It was midwived into existence by Maggie’s Harrowing of The North. From cities like Leeds it first emerged as a big, psychic middle finger to a society that had abandoned its core. Chaos magic was punk’s spooky-yet-kinda-hot younger sister.
It’s one of the things I like about it because it aligns with my left-of-centre political beliefs.
“Tradition” is so often a suppressive cultural device. Think of the monarchy or private gentlemen’s clubs (the non-sexy kind), think of primogeniture in family businesses, think of the ordination of gays and women in the church. Heck, think of The Ashes. All too often, “Tradition” creates an “us and them” barrier. (I consider this as separate from “initiation” as a legitimate and necessary threshold, naturally.)
One of chaos magic’s most important contributions was clearly demonstrating that magic still works if you rip it away from its concerns with lineage and classicophilia. (Presumably, I just made that term up but I love it. Pass it around.) Phil Hine speaks about it in a video that you can find here. Chaos magic is working class because it says fuck you very much and just gets on with it.
For a while there, the baby was most definitely out with the bathwater. Drawing Down Xena Warrior Princess, leaving psychic skittle bombs outside banks. Put it this way: I don’t miss the nineties. (But I do kinda miss Xena. Lame/Name drop: I met her once in Auckland.)
By now you probably all know my position on authenticity and magical ingredients. I consider it a nice-to-have, as they say in project management. It’s not on your enchantment’s critical path.
From an historical perspective, I consider Walmart or Tesco the ‘true’ descendants of the spice markets of old. Our magical ancestors didn’t deliberately ‘choose’ to shop for weird-ass ingredients in creepy markets. That’s just where they shopped. They didn’t have Tesco. Your local farmers market is not the direct economic descendant of pre-industrial marketplaces, at best it is related by marriage. (Which isn’t to say I don’t love them. I do. But I think this song captures it quite well.)
So I proudly flew the flag for Team Pragmatism. For authenticity to have ‘value’, it requires a Platonic (or potentially Aristotelean which is even worse) belief in an object’s “thingness” that I just don’t have. The idea that a nineteenth century King James Bible has some kind of “magical thingness” about it that a Kindle version doesn’t have sits uneasily in my pragmatic/poststructuralist/neophiliac/scientific pantheist/quantum panpsychic worldview. Physical stuff doesn’t even have “stuff”. How could it have this OTHER stuff?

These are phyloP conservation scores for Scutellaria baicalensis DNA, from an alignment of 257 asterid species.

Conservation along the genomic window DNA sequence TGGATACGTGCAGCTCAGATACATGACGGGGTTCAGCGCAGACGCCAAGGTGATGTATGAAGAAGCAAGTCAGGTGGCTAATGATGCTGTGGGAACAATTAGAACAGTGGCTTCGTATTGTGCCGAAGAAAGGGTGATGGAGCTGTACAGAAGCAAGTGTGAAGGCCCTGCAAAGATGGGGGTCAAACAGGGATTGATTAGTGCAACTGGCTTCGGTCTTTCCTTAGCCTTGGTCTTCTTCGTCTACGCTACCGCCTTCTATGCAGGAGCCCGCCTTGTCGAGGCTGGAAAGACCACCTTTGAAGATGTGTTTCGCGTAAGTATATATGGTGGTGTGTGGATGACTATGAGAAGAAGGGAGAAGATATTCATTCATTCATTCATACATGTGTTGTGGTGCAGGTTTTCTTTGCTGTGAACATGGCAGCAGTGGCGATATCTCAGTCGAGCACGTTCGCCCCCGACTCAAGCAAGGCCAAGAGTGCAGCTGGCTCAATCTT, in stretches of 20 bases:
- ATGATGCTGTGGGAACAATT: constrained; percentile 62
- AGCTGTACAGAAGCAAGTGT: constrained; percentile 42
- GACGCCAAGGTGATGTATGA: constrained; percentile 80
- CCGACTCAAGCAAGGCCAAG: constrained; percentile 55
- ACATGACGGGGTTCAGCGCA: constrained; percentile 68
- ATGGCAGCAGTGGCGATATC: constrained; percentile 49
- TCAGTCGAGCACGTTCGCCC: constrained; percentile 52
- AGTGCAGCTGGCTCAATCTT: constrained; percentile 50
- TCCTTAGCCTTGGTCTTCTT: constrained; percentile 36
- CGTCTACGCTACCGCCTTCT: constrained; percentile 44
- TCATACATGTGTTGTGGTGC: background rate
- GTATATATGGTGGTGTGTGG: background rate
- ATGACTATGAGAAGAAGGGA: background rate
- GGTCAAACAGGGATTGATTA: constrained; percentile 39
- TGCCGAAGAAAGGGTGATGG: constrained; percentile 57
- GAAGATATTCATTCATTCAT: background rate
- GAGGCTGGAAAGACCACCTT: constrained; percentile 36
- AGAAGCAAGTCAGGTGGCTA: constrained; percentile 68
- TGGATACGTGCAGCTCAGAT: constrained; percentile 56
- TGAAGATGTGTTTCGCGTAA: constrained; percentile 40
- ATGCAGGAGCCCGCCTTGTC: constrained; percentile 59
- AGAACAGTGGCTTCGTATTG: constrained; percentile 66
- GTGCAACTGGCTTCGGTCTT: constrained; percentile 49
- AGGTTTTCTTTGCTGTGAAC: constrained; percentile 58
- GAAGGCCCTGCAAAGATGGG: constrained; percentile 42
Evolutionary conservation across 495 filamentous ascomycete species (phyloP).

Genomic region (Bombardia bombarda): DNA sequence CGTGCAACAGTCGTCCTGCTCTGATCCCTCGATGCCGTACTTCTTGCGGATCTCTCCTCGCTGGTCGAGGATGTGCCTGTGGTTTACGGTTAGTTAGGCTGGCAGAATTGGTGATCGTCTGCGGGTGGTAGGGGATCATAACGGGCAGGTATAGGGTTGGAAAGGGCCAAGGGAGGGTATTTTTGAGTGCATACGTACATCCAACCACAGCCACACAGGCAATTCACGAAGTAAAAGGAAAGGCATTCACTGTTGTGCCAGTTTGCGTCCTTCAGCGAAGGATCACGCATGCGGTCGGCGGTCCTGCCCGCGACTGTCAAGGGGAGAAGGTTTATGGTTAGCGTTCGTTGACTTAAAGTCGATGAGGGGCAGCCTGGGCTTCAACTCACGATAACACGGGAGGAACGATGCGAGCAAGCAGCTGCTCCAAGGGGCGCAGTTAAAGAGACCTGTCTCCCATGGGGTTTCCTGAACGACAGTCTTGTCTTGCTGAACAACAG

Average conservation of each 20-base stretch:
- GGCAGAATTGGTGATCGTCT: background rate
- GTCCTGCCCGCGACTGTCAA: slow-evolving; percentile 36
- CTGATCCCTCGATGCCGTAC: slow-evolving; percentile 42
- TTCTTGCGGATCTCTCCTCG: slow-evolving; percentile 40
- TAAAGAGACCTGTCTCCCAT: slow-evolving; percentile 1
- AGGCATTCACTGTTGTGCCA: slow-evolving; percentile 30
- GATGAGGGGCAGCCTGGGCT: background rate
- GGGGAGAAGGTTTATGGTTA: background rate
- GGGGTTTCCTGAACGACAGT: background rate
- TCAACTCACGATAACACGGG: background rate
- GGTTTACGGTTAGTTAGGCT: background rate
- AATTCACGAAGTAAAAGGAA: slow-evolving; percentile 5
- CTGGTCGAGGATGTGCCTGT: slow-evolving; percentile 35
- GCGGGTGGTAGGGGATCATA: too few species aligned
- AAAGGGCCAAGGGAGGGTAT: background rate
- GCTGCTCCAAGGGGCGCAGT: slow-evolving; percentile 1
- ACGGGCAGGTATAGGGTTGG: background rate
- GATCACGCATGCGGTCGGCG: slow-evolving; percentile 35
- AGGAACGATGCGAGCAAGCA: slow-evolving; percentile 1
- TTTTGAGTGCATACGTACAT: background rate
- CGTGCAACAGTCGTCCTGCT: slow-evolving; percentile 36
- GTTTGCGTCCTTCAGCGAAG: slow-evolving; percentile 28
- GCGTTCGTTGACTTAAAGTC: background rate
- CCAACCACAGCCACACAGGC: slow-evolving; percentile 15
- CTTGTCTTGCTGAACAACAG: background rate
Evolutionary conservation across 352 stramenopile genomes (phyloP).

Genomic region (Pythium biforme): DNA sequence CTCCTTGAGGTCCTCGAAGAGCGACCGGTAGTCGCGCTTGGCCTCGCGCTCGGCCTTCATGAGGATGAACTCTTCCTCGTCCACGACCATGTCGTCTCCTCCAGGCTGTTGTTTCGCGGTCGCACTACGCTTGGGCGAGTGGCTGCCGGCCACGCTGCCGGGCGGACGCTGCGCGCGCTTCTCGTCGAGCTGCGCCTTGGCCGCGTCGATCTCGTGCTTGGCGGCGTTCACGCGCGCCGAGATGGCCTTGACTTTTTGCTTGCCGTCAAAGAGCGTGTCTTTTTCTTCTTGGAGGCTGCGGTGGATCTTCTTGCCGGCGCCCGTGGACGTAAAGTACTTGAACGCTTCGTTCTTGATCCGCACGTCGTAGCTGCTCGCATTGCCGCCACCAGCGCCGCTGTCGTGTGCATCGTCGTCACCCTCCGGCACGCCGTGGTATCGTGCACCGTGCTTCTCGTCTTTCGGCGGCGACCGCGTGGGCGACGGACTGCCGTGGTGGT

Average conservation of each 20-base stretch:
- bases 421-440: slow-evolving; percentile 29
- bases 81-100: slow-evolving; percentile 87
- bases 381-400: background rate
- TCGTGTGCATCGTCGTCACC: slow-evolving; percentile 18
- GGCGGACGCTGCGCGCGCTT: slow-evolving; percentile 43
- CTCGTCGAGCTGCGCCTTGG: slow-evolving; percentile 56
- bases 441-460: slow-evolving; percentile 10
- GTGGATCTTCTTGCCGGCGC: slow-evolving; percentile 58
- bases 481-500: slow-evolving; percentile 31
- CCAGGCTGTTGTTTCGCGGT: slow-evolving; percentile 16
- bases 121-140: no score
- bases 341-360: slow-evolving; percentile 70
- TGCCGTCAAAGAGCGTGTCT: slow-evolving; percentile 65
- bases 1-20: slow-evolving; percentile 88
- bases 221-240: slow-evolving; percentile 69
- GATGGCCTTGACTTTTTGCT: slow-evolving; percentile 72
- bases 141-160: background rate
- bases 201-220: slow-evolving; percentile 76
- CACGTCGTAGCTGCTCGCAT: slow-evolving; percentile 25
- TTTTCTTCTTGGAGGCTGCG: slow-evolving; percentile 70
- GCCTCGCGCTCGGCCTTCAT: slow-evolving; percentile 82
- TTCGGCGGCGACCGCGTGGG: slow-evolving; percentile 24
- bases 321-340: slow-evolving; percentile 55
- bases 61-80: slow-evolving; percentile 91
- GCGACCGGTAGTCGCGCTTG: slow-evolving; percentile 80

And then I saw Michaelangelo’s David.
Now this is probably the second-most famous statue in the world behind that French chick in New York with the torch. (I forget her name.)
We all know what David looks like. We have seen his image or replicas thousands of times. In fact, there is an exact replica in the V&A Museum in London. I saw it in May. It’s extremely impressive.
But nothing –nothing– can compare to standing right in front of it. I was absolutely floored. It’s perfect.
In a very literal sense it is breathtaking. Because, as your eyes run over every inch of its surface, you can’t help but gasp.
There was SOMETHING about this one that none of the others have. And I don’t just mean the je ne sais quois that comes with experiencing the “real” thing. This was far beyond that. The feeling was distinctly external to myself.
Gods help me, David had a “thingness”. An extreme “thingness”. Which is good because it probably would have taken nothing less to prise my fingers off my cherished simulacra beliefs. “Thingness” had to sucker-cockpunch me in a dark alley before I would contemplate listening to it.
These thoughts rattled around in my head for the rest of the week in Florence. Which was just as well it turns out. This is a bit of a nerdy sidebar (RO will like it, I suspect) but it’s generally considered among academics that the Renaissance Hermeticists would draw down astrological energy into talismans but avoided doing so with statues or representations of the Classical Gods because that violated the Biblical injunction against idolatry.
In fact, they often had to specifically mention this when suspicious churchmen would go poking around in their libraries. Talismans: Good. Statues: Bad.
At least three of the statues in the Uffizi are still very much active. (Two Mars, one Venus.) Clearly there was at least one sneaky sorcerer calling down planetary energy into these sculptures. Their admonitions to the contrary were presumably just to avoid a fiery end. Which is perfectly understandable, of course. And I probably wouldn’t have noticed this “installed thingness” if I hadn’t been thinking of “thingness”.
The authenticity/pragmatism slider
In media we have something called the fidelity/convenience trade off.
Picture a spectrum with high fidelity at one end and high convenience in the other. There are more costs at the fidelity end of the slider, but the potential to make a lot more money.
Seeing U2 live at Slane Castle in Ireland is very high fidelity but extremely low convenience. Downloading the latest issue of Vogue onto your 3G Kindle is zero delivery cost (excluding Amazon’s cut of the sale) but you can’t charge what you could for those U2 tickets. So that’s low fidelity but extremely convenient.
It’s the middle of the slider (CDs, DVDs and printed books purchased in bookstores) that is getting squeezed because it’s neither convenient enough or ‘good’ enough to be worth the extra cost and effort. The ends of the spectrum are in rude health.
So here’s my proposal: Keep to the fringe. If you go authentic then go properly authentic. If you go pragmatic then peel off all those price labels and get to work.
Avoid the middle. It’s mutant.